Role: Utility Helicopter
National Origin: United States
Manufacturer: Bell Aircraft, Bell Helicopter Company
First Flight: 1956
Primary User: United States Army , Japan Ground Self-Defense Force, Australian Army
Number Built: 16,000
1967 Bell UH-1H Huey
The Bell UH-1 Iroquois (nicknamed “Huey“) is a utility military helicopter powered by a single turboshaft engine, with two-bladed main and tail rotors. The first member of the prolific Huey family, it was developed by Bell Helicopter to meet a 1952 US Army requirement for a medical evacuation and utility helicopter, and first flew in 1956. The UH-1 was the first turbine-powered helicopter produced for the United States military, and more than 16,000 have been built since 1960.
The Iroquois was originally designated HU-1, hence the Huey nickname, which has remained in common use, despite the official redesignation to UH-1 in 1962. The UH-1 first saw service in combat operations during the Vietnam War, with around 7,000 helicopters deployed.
MAFM’s Huey played a unique role in the history of our great country. It arrived in Vietnam, to D Troop, 3rd and 5th Cav US Army in February of 1970. This aircraft was not only used for “Lift Missions” but also, for “Command and Control”. With a .50 caliber machine-gun on her left side and an M-60 machine gun on her right side, she was a force to be reckoned with. When she wasn’t carrying our great soldiers to victory, she was helping carry the wounded to safety. This brave aircraft and her crew assisted in medical evacuation missions to rescue our wounded troops from the battlefield during the Vietnam War. This was one of only two H models that flew “C&C” for D Troop at the time. Over the course of 8 months this aircraft accumulated over 2000 combat flight hours. In September of 1970 it took and RPG hit to the tail rotor and was rotated out of service.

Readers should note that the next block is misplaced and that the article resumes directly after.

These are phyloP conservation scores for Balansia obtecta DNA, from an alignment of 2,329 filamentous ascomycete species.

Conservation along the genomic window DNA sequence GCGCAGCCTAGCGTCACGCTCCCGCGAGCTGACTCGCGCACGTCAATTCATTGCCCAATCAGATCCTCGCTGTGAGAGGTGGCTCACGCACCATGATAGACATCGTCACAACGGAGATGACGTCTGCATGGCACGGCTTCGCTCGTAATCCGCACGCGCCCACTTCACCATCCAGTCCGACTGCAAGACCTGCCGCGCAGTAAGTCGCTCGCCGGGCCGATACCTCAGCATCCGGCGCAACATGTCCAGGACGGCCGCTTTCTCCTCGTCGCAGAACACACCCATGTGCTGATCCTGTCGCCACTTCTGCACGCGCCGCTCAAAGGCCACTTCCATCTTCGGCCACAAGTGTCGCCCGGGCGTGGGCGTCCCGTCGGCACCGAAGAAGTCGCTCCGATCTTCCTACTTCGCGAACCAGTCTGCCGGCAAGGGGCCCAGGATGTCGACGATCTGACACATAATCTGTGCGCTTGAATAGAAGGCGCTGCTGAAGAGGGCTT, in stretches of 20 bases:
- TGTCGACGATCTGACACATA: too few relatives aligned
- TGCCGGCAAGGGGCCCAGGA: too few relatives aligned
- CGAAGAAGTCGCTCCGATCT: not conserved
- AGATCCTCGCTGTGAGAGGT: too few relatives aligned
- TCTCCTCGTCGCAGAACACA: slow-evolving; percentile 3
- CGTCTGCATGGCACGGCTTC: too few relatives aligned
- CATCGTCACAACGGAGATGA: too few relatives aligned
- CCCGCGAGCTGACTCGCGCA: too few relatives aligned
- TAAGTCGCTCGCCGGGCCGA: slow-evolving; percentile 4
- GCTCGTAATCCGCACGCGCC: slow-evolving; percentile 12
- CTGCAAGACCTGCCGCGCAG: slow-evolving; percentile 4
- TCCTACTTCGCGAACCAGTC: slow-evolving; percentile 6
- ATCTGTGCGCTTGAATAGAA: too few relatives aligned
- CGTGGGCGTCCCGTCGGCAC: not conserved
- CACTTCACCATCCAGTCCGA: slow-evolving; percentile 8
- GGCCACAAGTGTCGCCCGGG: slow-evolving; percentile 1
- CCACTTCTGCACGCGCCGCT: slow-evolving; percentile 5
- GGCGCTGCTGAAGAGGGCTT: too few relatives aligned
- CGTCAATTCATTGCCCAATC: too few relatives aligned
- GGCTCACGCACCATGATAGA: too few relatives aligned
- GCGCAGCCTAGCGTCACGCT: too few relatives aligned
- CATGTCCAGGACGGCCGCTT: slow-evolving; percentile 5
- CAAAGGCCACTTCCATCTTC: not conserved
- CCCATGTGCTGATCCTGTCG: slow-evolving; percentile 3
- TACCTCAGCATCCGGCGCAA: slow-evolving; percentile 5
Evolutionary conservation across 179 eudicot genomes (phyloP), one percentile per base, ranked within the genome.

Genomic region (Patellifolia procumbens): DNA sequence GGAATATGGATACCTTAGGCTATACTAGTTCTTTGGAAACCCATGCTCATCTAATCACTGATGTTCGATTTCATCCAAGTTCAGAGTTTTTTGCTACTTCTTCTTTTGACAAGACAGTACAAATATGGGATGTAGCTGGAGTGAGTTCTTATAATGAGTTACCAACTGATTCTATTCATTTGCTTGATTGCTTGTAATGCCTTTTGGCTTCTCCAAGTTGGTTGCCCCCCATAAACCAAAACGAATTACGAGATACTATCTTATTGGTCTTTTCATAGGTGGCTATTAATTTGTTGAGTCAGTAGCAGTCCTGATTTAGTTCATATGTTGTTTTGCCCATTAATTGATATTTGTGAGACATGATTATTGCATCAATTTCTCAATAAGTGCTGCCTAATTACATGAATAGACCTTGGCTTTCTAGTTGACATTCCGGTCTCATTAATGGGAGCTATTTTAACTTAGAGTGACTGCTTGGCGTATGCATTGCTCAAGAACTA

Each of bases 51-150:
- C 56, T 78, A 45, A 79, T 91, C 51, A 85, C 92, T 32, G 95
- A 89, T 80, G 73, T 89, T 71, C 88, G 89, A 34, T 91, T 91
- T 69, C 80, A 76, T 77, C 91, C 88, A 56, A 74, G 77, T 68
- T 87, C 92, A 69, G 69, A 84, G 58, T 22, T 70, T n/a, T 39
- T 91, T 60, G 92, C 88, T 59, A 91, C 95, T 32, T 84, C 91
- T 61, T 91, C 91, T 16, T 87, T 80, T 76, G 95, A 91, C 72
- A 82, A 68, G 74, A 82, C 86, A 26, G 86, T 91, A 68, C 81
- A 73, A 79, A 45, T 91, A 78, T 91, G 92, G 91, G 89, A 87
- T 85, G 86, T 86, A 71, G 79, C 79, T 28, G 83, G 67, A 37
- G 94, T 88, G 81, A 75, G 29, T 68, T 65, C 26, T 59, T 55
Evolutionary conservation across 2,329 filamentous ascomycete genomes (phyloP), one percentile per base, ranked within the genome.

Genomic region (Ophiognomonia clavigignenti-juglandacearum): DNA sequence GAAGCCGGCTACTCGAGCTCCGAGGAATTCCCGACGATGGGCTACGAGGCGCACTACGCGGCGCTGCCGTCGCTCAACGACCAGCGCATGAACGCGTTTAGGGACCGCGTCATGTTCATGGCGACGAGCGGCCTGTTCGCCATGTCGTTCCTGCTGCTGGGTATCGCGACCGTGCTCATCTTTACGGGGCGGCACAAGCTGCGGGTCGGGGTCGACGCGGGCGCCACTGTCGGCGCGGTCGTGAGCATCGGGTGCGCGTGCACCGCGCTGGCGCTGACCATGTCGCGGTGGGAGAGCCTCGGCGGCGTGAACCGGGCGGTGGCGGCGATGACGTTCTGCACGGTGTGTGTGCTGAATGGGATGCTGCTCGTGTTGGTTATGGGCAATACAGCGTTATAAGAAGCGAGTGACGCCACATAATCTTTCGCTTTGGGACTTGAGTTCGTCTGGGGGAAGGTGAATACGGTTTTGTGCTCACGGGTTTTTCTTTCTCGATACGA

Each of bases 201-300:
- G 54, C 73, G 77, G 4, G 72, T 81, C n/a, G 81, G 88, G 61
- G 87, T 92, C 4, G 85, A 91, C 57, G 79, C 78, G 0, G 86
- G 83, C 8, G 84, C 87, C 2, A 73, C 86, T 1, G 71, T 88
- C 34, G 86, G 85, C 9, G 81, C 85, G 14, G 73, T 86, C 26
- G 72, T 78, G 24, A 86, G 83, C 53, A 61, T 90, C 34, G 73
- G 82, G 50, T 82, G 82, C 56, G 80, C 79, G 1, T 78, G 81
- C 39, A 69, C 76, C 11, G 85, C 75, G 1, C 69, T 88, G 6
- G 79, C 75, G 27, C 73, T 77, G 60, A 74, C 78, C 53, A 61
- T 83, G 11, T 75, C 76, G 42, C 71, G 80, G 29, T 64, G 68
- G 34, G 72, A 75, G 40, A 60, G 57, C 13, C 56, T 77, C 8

It was our unique privilege to fly our Huey’s two captains and only Crew Chief on several, once in a lifetime flights over the Titus County landscape. In talking to these veterans who so bravely risked their lives for this country we learned much of the unique history pertaining to this aircraft. It was an absolute honor to fly with these men and be able to record their stories. Please view the video above to watch this incredible set of interview’s with John Sorensen, Tom Egleston, and David Riley hosted by Bruce Heffner and Scott Glover!
For more information about the Huey’s crew and her only Crew Chief (David Riley) click the link to read an article written by Wayne Minor, who compiled much of the information you see here.
- Crew: 1-4
- Capacity: 3,880 lb (1,760 kg) including 14 troops, or 6 stretchers, or equivalent cargo
- Length: 57 ft 1 in (17.40 m) with rotors
- Width: 8 ft 7 in (2.62 m) (Fuselage)
- Height: 14 ft 5 in (4.39 m)
- Empty weight: 5,215 lb (2,365 kg)
- Max Takeoff Weight: 9,500 lb (4,309 kg)
- Powerplant: Lycoming T-53-L-13 engine of 1,400 shp; 5,435 built.
- Main Rotor Diameter: 48 ft 0 in (14.63 m)
- Maximum speed: 135 mph (220 km/h, 117 kn)
- Cruising Speed: 125 mph (205 km/h, 109 kn)
- Range: 315 mi (510 km, 274 nmi)
- Service ceiling: 19,390 ft (5,910 m) dependent on factors such as weight, air temperature, etc
- Rate of climb: 1,755 ft/min (8.9 m/s)
- Power/mass: 0.15 hp/lb (0.25 kW/kg)